Over a foot of snow last night. It was heavy with a layer of water underneath. That’s what happens when snow starts falling when it’s above zero. To make it more challenging the wind was blowing so it drifted. I spent most of the day on a Bobcat switching back and forth from a blade to a bucket. Pushing and spinning, finally the task was at least good enough.

Once home, the shovel was waiting. Before long the driveway cleared, paths were made, including around the house with an extra wide one to the woodpile.

The weather has been cloudy. As I was finishing up clearing snow Jupiter and Saturn in their much anticipated conjunction appeared. I quickly grabbed the camera turned up the ISO, no time for a tripod, and snapped the above picture.

A very fine reward for a day of pushing snow.

some lights

All we had was cloud on the peak of the Geminids. Lisa and I tried to push through the cloud seeking a higher elevation. This can be tough; first, the roads are the shits, second, we’re committed to our first choice.

Sometimes it goes, sometimes it doesn’t.

On the way back into town we spotted this nicely decorated cabin. It was early, they’d either left the lights on all night or were delighting the folks off to work ahead of schedule.

round one

Pleiades, Taurus, Gemini, Orion and the hunter’s fierce dog Siris shining through the clouds. The mountain and landscape is illuminated from the valley’s man-made light bouncing off the clouds.

We headed out last night before the peak of the Geminid Meteor Shower to get the jump on the shooting stars. It was overcast so we pointed the camera towards any opening. Lisa saw several meteors. I saw one spectacular one, unfortunately our cameras were pointed elsewhere. That’s the way it goes.

We are planning to go back out tonight. The weather looks about the same. It’s only about -15°c but feels colder, not because of wind chill but because I’m getting old. I don’t think it phases Lisa though. I just try to keep up.

With luck we will spot some. Even if we don’t I’m damn lucky.

science and soul

The fog gives way to stars where the creek turns steep.

Pretty good days. The lake has frozen hard and clear. Without snow it is a skater’s dream. We headed out after work on Friday, tossing the puck around, stopping once and awhile to admire the fine day. We stayed until the stars started to appear.

Young Jake legs it, the puck in front of him as he dips west heading north on a pure breakaway.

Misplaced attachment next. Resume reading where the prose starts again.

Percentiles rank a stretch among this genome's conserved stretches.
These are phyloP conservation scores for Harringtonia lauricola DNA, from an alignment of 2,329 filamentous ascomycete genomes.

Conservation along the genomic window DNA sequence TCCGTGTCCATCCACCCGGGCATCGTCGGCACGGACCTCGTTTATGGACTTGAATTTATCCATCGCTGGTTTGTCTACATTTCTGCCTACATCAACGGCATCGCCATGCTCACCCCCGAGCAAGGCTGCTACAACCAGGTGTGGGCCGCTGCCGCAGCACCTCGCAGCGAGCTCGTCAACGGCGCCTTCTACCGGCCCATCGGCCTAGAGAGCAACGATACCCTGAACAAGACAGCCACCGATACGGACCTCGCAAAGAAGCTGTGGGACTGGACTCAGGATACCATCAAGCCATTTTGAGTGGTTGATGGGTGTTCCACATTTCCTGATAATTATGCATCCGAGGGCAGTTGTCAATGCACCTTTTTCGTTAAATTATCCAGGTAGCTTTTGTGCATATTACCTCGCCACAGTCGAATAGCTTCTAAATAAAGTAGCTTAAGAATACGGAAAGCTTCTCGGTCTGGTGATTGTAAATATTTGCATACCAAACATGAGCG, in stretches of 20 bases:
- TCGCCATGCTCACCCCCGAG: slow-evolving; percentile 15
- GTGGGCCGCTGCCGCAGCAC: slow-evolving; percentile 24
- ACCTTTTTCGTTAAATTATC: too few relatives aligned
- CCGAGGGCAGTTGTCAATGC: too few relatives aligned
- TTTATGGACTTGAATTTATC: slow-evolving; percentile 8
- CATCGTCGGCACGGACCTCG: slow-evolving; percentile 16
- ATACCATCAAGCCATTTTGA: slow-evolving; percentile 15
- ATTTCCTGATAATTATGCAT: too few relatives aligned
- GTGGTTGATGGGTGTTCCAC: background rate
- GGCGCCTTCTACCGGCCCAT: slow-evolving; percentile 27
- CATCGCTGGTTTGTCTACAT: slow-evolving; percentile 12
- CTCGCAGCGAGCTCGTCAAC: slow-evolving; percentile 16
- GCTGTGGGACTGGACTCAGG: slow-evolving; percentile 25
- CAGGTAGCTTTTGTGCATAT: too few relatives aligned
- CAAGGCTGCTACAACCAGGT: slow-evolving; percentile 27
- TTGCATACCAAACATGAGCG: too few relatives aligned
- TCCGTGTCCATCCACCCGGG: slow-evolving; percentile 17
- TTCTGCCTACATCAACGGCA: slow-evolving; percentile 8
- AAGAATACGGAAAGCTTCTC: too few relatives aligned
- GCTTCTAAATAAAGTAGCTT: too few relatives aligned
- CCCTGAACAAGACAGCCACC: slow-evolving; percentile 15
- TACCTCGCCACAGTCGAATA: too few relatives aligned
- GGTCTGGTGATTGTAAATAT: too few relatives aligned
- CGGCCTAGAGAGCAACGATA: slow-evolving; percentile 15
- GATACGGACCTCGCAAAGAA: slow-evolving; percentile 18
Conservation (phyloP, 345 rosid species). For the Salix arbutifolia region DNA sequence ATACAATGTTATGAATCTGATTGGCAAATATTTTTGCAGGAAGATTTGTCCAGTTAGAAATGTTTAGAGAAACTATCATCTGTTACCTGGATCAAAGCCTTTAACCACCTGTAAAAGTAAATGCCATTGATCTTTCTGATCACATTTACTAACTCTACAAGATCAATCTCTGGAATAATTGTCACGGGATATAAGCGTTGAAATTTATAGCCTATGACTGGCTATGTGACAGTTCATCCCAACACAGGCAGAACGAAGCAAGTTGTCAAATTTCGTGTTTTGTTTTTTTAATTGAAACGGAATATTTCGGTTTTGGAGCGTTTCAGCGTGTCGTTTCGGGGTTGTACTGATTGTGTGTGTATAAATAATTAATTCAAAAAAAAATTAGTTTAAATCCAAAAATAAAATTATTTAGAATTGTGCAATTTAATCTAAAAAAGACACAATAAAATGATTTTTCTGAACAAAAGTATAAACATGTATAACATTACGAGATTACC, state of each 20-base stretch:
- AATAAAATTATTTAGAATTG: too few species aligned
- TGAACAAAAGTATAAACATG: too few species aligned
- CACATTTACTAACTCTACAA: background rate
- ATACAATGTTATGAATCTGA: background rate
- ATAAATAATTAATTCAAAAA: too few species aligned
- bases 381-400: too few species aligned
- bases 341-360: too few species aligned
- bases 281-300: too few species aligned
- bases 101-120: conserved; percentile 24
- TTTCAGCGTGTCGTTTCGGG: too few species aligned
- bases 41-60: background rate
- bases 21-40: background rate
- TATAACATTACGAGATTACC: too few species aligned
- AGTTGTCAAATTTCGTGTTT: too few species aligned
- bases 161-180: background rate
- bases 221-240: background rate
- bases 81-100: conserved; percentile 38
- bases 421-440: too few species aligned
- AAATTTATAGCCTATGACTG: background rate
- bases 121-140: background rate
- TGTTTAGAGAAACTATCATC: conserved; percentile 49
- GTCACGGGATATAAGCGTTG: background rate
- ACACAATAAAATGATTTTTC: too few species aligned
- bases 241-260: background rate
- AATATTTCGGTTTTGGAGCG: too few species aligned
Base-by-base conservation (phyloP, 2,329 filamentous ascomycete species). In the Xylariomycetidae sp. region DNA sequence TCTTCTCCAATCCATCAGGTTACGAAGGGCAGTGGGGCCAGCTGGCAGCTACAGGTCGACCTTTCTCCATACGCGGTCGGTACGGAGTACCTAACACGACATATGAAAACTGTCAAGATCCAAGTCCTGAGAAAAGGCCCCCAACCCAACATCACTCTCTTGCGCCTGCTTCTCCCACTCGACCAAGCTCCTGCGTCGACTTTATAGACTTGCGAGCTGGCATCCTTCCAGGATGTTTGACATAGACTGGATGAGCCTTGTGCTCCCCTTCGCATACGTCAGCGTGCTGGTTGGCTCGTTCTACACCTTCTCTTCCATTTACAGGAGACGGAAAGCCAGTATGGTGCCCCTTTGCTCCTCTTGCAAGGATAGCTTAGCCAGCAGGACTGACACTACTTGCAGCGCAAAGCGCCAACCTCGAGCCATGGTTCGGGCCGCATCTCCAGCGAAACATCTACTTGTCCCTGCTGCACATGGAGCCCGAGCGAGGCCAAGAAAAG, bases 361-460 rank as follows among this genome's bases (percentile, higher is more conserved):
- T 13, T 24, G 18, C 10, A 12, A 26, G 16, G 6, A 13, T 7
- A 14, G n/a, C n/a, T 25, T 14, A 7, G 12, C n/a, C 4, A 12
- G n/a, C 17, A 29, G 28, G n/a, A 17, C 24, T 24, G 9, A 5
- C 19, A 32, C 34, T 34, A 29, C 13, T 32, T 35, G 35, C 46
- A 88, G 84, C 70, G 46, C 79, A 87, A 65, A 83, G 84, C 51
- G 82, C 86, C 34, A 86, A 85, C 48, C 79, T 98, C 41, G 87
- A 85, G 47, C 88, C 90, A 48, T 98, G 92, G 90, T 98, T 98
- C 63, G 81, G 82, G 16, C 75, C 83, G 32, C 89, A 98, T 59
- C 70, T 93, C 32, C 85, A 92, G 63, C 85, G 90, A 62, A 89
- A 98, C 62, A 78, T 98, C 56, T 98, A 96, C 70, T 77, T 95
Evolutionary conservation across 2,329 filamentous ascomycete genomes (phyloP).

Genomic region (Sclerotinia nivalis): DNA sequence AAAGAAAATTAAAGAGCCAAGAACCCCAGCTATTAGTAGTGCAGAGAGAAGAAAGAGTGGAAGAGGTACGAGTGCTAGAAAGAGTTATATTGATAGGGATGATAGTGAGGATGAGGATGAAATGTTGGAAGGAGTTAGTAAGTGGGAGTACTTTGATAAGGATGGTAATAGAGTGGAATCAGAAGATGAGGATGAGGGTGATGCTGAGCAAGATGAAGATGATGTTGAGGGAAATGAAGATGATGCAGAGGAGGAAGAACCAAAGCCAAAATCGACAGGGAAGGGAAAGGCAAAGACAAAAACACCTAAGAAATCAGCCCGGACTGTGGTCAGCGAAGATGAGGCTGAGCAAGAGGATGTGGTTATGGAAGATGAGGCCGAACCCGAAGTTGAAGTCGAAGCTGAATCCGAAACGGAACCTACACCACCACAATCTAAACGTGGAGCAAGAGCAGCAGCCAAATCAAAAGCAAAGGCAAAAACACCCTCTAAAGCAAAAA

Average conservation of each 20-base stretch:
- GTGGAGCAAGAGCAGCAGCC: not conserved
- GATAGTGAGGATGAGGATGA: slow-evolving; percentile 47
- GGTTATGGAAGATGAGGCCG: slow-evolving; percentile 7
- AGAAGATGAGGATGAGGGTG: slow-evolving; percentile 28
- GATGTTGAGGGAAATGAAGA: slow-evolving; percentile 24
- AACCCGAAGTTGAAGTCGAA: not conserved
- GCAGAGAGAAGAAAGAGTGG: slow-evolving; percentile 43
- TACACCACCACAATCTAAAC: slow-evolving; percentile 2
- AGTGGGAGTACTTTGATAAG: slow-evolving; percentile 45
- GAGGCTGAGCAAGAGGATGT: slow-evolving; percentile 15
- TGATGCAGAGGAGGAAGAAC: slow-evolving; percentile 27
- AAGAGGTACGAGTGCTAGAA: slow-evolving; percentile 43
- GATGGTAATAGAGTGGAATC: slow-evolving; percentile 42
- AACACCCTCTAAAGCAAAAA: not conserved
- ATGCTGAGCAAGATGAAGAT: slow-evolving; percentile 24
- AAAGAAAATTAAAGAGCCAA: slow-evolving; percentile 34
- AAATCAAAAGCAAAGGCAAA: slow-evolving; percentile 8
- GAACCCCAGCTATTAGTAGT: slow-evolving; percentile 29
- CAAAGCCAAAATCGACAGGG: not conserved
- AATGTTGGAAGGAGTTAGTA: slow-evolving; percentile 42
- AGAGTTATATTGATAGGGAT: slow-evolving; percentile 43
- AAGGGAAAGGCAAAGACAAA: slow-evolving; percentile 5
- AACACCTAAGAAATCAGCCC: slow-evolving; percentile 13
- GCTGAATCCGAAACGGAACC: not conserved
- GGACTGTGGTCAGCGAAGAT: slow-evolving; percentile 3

This morning low cloud blanketed the valley. It always seems cold to me when this happens. This evening Willow and I headed for the mountains with hopes to push through the clouds into the stars.

We followed the creek we are used to. It took less climbing than I initially figured before the stars appeared in the treetops. The sky was warm, twisting in my mind, while long lost spirits flowed through me stealing my breath.

Sometimes that’s all it takes.

Scientists just discovered the sun and our solar system are moving 7km faster around the Milky Way’s central black hole than we previously thought. A reminder we are always moving and science is always evolving depending on the latest research. It’s the best we have to go by and should be trusted. Still I will have to recalibrate my instruments and amend my plans considering we are going to be swallowed by the centre of the galaxy sooner than expected.

november

We had more kids trick or treating than we have had for years. We put the candy in a big bowl in our driveway and waved to as many as we could from our kitchen window. You never know what to expect.

***

Lisa and I kicked off November walking the east shore of Columbia Lake. Lot 48, for years scheduled for development, is now protected. It took millions of dollars to do so. We took the trail beside the lake and stopped often to admire the large fir trees with roots exposed from the banks eroding. I thought about being young and how I would have loved climbing these trees. I thought about now, could their large branches protect me in a storm. Where would I put my bed. Sure there was plenty of years dry branches to keep a fire going for days. We saw ruffed grouse along the trail. Willow put them in the trees. Chickadees got close, not deterred from our intrusion, going about their business hiding bugs and seeds for winter. Plenty of elk tracks coming and going, but not enough for a herd. One scraped the bank picking an awful spot to access the lake. Willow noticed as well and smelled the tracks almost falling herself. Although he could of, my father never hunted this area. It was their wintering ground and even if the animals came early coinciding with hunting season they were to be left alone. There was no regulation that said to do so. Now the area is protected and thank goodness. If not, the animals would be shot, the large fir snags would be cut for firewood or artisan lumber and four wheel drives, quads, side by sides and dirt bikes would tear it all apart without a thought.

***

2020 is winding down. The cool air feels good.